The dream for Lexi Thompson has gone from nonexistent, to possible, to probable and, finally, on Monday, to definite.
Monday was the day that Thompson, who has wandered South Florida golf courses for most of her life, was named an Olympian by being selected to the U.S. women’s team.
Thompson, who grew up and still lives in Coral Springs and is the fourth-ranked women’s golfer in the world at age 21, was exuberant as she confirmed, “I am definitely going. Anytime I can represent my country, I will be there. Especially the Olympics because it only happens once every four years.”
Thompson said she will not change her mind because of the numerous problems — the Zika virus, security, venues still not ready, the threat of crime, etc. — surrounding this year’s Summer Games in Rio de Janeiro. “I know there are some concerns,” she said, “but I’m leaving it up to the Olympic Committee and my management team to keep us safe and get us ready for the week.”
Of course, Thompson will take some precautions on her own. “I mean, I plan on wearing long sleeves and pants,” she said of avoiding the mosquito-carried Zika virus, “but I’m sure the Olympic Committee will have us very well-prepared, especially with golf being outside.”
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Thompson, who has career earnings of $5,265,017 and $732,219 in 2016, never dreamed of being an Olympian because golf had not been an Olympic sport since 1904, a not-so- brief pause of some 112 years. While growing up, Thompson, who played in the U.S. Women’s Open at age 12, just assumed there was no possibility or hope of becoming an Olympian.
That all changes this year.
Three players qualified for the U.S. women’s team as Stacy Lewis (No. 9 in the world) and Gerina Piller (No. 15) will join Thompson. Just missing was another South Floridian, No. 21 Cristie Kerr, who grew up in Miami and competed quite successfully at No. 1 on the boys’ team at Miami Sunset High because there was no high school girls’ golf team at the time.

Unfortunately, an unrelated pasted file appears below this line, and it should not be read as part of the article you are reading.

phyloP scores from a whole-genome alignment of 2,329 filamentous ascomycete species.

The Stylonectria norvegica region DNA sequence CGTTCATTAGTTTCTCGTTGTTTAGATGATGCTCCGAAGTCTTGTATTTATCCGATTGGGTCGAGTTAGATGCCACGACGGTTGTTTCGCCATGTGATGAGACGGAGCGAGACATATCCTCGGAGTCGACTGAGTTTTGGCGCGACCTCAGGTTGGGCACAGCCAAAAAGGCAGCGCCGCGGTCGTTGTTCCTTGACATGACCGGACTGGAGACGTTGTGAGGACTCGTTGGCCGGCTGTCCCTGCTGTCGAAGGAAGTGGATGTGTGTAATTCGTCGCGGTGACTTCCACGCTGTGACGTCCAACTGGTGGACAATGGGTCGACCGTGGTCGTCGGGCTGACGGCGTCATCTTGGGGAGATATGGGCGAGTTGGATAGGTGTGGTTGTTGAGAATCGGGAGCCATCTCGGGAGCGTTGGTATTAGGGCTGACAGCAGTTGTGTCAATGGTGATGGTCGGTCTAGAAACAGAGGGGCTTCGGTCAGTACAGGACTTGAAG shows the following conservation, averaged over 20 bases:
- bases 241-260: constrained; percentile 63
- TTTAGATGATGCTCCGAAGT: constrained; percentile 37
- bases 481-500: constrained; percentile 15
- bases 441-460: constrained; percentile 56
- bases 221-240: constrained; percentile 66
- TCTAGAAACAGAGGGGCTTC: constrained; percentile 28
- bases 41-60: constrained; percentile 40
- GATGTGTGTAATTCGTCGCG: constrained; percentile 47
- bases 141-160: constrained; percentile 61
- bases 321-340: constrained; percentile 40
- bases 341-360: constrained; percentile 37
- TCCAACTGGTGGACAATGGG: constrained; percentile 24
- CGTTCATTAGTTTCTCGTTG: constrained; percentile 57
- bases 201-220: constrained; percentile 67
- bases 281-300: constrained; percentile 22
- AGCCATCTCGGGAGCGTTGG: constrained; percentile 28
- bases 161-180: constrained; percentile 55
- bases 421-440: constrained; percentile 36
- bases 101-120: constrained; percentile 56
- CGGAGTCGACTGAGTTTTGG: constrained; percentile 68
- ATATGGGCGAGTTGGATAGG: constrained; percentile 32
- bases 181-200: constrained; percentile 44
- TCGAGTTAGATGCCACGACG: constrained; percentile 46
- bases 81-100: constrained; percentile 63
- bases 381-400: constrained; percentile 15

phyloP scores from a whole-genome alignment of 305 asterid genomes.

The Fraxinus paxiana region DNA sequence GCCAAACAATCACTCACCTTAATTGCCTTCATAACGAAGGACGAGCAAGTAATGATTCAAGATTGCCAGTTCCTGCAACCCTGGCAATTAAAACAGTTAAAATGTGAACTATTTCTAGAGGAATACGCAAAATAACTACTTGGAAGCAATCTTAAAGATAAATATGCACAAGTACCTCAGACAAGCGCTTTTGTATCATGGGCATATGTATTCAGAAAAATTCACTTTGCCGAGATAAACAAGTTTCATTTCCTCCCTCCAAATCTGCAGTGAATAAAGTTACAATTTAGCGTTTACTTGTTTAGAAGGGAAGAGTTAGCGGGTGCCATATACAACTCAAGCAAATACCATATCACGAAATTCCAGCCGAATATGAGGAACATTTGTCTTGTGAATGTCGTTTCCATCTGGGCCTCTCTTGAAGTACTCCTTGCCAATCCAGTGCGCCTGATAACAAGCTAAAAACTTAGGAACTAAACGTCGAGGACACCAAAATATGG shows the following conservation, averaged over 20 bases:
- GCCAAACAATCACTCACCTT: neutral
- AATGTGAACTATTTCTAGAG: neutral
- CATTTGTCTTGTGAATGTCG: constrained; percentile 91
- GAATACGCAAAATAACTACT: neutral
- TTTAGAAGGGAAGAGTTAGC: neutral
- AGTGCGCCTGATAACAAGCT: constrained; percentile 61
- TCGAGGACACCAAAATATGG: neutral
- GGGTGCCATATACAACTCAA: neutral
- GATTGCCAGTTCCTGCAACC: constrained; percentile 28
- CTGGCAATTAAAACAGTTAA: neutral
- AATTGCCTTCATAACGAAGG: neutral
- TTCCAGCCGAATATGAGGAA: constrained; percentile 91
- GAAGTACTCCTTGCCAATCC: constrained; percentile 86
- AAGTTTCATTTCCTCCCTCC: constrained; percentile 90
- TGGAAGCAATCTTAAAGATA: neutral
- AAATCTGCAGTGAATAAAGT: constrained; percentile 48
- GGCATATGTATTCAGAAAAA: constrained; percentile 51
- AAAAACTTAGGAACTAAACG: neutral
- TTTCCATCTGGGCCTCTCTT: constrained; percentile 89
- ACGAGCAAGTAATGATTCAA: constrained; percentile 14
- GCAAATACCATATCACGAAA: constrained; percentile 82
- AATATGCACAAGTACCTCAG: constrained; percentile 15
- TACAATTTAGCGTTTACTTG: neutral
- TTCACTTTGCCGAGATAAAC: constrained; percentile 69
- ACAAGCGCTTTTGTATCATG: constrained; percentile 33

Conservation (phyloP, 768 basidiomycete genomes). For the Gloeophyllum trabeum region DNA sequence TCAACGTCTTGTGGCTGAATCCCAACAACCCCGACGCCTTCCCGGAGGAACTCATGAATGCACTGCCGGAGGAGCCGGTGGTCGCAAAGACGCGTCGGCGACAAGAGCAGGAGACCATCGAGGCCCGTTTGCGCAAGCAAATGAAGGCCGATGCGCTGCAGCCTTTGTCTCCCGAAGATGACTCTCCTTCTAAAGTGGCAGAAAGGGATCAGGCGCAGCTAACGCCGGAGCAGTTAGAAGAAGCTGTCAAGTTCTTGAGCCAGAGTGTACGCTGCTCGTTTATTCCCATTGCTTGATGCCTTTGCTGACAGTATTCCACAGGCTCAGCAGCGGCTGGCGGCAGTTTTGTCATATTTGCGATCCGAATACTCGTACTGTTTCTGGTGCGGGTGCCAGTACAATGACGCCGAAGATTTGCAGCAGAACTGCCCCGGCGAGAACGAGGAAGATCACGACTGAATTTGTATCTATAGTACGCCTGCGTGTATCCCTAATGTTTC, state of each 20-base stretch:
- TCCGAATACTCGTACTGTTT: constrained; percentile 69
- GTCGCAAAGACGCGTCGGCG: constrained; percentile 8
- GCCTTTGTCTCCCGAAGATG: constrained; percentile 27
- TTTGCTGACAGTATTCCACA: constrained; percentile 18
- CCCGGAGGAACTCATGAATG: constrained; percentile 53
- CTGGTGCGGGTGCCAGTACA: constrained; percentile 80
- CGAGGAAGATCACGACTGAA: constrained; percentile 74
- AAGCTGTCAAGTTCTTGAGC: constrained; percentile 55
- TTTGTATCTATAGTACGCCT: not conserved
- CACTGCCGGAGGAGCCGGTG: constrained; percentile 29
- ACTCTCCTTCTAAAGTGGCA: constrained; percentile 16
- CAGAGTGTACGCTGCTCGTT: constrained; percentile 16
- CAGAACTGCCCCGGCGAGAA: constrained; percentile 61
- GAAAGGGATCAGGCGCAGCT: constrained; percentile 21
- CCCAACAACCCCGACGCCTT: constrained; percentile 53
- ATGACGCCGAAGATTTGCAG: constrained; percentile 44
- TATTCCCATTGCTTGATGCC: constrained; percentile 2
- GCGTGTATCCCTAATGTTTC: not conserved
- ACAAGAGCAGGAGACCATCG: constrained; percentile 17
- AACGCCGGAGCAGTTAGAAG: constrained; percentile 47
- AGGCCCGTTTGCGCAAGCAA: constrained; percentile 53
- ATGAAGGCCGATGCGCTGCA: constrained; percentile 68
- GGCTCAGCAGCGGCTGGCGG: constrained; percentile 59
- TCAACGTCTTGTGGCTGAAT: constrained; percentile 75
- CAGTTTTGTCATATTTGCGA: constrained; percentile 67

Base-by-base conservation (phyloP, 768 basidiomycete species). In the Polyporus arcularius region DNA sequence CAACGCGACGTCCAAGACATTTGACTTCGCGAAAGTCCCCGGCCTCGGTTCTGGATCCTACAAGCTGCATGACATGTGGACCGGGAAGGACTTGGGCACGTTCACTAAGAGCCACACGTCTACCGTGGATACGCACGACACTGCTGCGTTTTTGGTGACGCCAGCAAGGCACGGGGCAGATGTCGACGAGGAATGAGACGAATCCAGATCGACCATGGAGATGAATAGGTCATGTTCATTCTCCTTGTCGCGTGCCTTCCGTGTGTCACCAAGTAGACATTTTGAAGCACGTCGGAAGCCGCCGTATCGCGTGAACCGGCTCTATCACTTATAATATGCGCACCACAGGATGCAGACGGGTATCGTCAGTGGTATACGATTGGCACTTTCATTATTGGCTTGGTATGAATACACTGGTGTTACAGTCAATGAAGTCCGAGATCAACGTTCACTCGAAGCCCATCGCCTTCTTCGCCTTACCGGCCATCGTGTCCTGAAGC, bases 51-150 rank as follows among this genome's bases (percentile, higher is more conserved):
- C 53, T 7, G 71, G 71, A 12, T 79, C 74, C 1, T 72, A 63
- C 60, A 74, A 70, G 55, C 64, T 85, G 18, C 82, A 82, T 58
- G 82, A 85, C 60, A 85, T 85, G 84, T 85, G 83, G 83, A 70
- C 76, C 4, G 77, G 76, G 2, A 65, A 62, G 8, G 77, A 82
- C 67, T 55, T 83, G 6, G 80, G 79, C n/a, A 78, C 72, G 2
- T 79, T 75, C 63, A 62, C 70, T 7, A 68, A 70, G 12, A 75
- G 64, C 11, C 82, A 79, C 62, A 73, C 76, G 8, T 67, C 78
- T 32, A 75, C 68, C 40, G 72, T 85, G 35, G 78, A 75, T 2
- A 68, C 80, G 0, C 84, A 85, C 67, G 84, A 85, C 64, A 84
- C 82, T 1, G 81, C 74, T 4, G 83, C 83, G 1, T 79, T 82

For both men and women in the mid-August event, the top 15 world-ranked players qualify for the 60-player fields, with one caveat — no country is allowed more than four competitors. There will be no team competition, just gold, silver and bronze medals for the top three men and women.
Unlike the women, with their enthusiasm to compete in the Olympics, the men’s competition has become marred by numerous players dropping out, most often citing the Zika virus as the reason.
The no-shows would include the two top U.S. players, No. 2-ranked Dustin Johnson and No. 3 Jordan Spieth. That means the U.S. team will be led by No. 5 Bubba Watson and No. 7 Rickie Fowler. Moving in as replacements for Johnson and Spieth will be No. 13 Patrick Reed and No. 15 Matt Kuchar.
Explained Johnson, “After much careful consideration and discussion with both my family and my team, I have made the decision to withdraw from the 2016 Olympic Games. My concerns about the Zika virus,” which can cause serious birth defects, “can’t be ignored.”
In addition to Johnson and Spieth not playing, various other international stars — Australia’s Jason Day (No. 1) and Adam Scott (No. 8), and Northern Ireland’s Rory McIlroy (No. 4) — also say they are staying home. Other well-known and eligible players choosing not to compete include Louis Oosthuizen, Charl Schwartzel, Branden Grace, Marc Leishman and Vijay Singh.
Spieth’s withdrawal announcement was made by International Golf Federation President Peter Dawson and left this year’s male competition lacking the top four in the world and with only four of the top 10 competing. In contrast, the women will have their top nine competing, and the only reason it is not all 10 is that Korea had already reached the maximum of four players allowed.
The lack of quality on the men’s side sets up a distinct possibility that golf’s appearance as an Olympic sport might be a brief one. There will be a vote after the Rio games about whether golf should be kept beyond Tokyo in 2020.
“It hurts,” Dawson said of the disappointing men’s field.